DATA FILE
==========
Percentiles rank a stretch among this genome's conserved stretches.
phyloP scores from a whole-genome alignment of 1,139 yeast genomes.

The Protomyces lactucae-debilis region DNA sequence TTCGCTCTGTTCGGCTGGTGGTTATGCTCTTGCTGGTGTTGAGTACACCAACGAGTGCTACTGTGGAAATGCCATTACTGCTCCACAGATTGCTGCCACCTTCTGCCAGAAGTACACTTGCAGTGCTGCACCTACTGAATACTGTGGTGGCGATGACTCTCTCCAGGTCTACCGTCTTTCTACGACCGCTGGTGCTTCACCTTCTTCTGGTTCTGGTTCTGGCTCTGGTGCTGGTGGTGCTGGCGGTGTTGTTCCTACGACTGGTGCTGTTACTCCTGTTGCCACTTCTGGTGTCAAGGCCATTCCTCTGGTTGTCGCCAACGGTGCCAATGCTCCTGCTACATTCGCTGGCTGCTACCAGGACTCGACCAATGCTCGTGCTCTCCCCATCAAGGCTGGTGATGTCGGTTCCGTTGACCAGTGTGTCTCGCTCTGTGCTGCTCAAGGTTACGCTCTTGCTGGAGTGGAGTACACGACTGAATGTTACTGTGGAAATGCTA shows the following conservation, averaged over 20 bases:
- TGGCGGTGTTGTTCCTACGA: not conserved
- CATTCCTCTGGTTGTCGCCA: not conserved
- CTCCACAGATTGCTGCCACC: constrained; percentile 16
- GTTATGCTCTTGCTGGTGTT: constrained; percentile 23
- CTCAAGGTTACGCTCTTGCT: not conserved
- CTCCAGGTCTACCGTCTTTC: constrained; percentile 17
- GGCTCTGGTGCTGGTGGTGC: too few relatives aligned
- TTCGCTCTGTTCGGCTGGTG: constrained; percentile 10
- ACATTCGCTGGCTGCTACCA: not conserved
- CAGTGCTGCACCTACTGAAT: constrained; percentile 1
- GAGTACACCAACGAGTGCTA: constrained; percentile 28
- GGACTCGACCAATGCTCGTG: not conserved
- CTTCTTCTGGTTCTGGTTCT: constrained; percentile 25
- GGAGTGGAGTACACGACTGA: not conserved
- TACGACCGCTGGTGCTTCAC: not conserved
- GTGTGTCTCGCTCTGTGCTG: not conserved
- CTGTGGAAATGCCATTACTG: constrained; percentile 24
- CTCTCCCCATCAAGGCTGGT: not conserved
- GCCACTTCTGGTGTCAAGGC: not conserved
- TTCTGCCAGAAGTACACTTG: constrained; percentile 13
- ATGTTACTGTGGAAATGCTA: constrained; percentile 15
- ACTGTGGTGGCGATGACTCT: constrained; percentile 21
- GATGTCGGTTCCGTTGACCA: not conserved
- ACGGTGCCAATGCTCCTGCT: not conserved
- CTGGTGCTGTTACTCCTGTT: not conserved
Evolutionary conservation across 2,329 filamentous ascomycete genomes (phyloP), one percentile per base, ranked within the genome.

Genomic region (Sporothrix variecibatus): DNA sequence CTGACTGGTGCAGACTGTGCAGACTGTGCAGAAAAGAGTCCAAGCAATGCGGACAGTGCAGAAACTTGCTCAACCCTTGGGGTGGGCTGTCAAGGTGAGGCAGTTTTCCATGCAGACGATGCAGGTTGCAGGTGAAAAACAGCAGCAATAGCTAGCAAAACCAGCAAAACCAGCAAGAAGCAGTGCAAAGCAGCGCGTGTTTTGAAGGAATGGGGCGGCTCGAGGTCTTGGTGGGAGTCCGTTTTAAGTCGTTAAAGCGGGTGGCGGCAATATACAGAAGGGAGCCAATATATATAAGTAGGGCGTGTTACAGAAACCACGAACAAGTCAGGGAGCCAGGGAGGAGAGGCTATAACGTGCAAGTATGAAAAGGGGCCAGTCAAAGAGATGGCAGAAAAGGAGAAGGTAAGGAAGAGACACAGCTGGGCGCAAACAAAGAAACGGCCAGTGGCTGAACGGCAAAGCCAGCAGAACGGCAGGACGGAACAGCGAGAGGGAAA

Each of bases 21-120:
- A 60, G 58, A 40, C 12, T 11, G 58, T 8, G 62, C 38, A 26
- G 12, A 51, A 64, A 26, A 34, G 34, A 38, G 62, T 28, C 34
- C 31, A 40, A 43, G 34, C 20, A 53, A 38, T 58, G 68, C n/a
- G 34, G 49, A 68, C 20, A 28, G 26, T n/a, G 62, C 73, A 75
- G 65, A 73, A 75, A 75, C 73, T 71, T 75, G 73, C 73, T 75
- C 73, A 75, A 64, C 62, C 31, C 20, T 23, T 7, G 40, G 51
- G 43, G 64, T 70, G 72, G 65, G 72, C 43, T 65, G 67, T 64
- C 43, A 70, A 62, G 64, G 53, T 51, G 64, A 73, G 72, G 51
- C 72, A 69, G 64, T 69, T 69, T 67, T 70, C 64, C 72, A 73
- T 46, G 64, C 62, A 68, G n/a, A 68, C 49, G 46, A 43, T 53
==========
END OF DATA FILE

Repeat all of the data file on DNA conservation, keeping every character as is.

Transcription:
Percentiles rank a stretch among this genome's conserved stretches.
phyloP scores from a whole-genome alignment of 1,139 yeast genomes.

The Protomyces lactucae-debilis region DNA sequence TTCGCTCTGTTCGGCTGGTGGTTATGCTCTTGCTGGTGTTGAGTACACCAACGAGTGCTACTGTGGAAATGCCATTACTGCTCCACAGATTGCTGCCACCTTCTGCCAGAAGTACACTTGCAGTGCTGCACCTACTGAATACTGTGGTGGCGATGACTCTCTCCAGGTCTACCGTCTTTCTACGACCGCTGGTGCTTCACCTTCTTCTGGTTCTGGTTCTGGCTCTGGTGCTGGTGGTGCTGGCGGTGTTGTTCCTACGACTGGTGCTGTTACTCCTGTTGCCACTTCTGGTGTCAAGGCCATTCCTCTGGTTGTCGCCAACGGTGCCAATGCTCCTGCTACATTCGCTGGCTGCTACCAGGACTCGACCAATGCTCGTGCTCTCCCCATCAAGGCTGGTGATGTCGGTTCCGTTGACCAGTGTGTCTCGCTCTGTGCTGCTCAAGGTTACGCTCTTGCTGGAGTGGAGTACACGACTGAATGTTACTGTGGAAATGCTA shows the following conservation, averaged over 20 bases:
- TGGCGGTGTTGTTCCTACGA: not conserved
- CATTCCTCTGGTTGTCGCCA: not conserved
- CTCCACAGATTGCTGCCACC: constrained; percentile 16
- GTTATGCTCTTGCTGGTGTT: constrained; percentile 23
- CTCAAGGTTACGCTCTTGCT: not conserved
- CTCCAGGTCTACCGTCTTTC: constrained; percentile 17
- GGCTCTGGTGCTGGTGGTGC: too few relatives aligned
- TTCGCTCTGTTCGGCTGGTG: constrained; percentile 10
- ACATTCGCTGGCTGCTACCA: not conserved
- CAGTGCTGCACCTACTGAAT: constrained; percentile 1
- GAGTACACCAACGAGTGCTA: constrained; percentile 28
- GGACTCGACCAATGCTCGTG: not conserved
- CTTCTTCTGGTTCTGGTTCT: constrained; percentile 25
- GGAGTGGAGTACACGACTGA: not conserved
- TACGACCGCTGGTGCTTCAC: not conserved
- GTGTGTCTCGCTCTGTGCTG: not conserved
- CTGTGGAAATGCCATTACTG: constrained; percentile 24
- CTCTCCCCATCAAGGCTGGT: not conserved
- GCCACTTCTGGTGTCAAGGC: not conserved
- TTCTGCCAGAAGTACACTTG: constrained; percentile 13
- ATGTTACTGTGGAAATGCTA: constrained; percentile 15
- ACTGTGGTGGCGATGACTCT: constrained; percentile 21
- GATGTCGGTTCCGTTGACCA: not conserved
- ACGGTGCCAATGCTCCTGCT: not conserved
- CTGGTGCTGTTACTCCTGTT: not conserved
Evolutionary conservation across 2,329 filamentous ascomycete genomes (phyloP), one percentile per base, ranked within the genome.

Genomic region (Sporothrix variecibatus): DNA sequence CTGACTGGTGCAGACTGTGCAGACTGTGCAGAAAAGAGTCCAAGCAATGCGGACAGTGCAGAAACTTGCTCAACCCTTGGGGTGGGCTGTCAAGGTGAGGCAGTTTTCCATGCAGACGATGCAGGTTGCAGGTGAAAAACAGCAGCAATAGCTAGCAAAACCAGCAAAACCAGCAAGAAGCAGTGCAAAGCAGCGCGTGTTTTGAAGGAATGGGGCGGCTCGAGGTCTTGGTGGGAGTCCGTTTTAAGTCGTTAAAGCGGGTGGCGGCAATATACAGAAGGGAGCCAATATATATAAGTAGGGCGTGTTACAGAAACCACGAACAAGTCAGGGAGCCAGGGAGGAGAGGCTATAACGTGCAAGTATGAAAAGGGGCCAGTCAAAGAGATGGCAGAAAAGGAGAAGGTAAGGAAGAGACACAGCTGGGCGCAAACAAAGAAACGGCCAGTGGCTGAACGGCAAAGCCAGCAGAACGGCAGGACGGAACAGCGAGAGGGAAA

Each of bases 21-120:
- A 60, G 58, A 40, C 12, T 11, G 58, T 8, G 62, C 38, A 26
- G 12, A 51, A 64, A 26, A 34, G 34, A 38, G 62, T 28, C 34
- C 31, A 40, A 43, G 34, C 20, A 53, A 38, T 58, G 68, C n/a
- G 34, G 49, A 68, C 20, A 28, G 26, T n/a, G 62, C 73, A 75
- G 65, A 73, A 75, A 75, C 73, T 71, T 75, G 73, C 73, T 75
- C 73, A 75, A 64, C 62, C 31, C 20, T 23, T 7, G 40, G 51
- G 43, G 64, T 70, G 72, G 65, G 72, C 43, T 65, G 67, T 64
- C 43, A 70, A 62, G 64, G 53, T 51, G 64, A 73, G 72, G 51
- C 72, A 69, G 64, T 69, T 69, T 67, T 70, C 64, C 72, A 73
- T 46, G 64, C 62, A 68, G n/a, A 68, C 49, G 46, A 43, T 53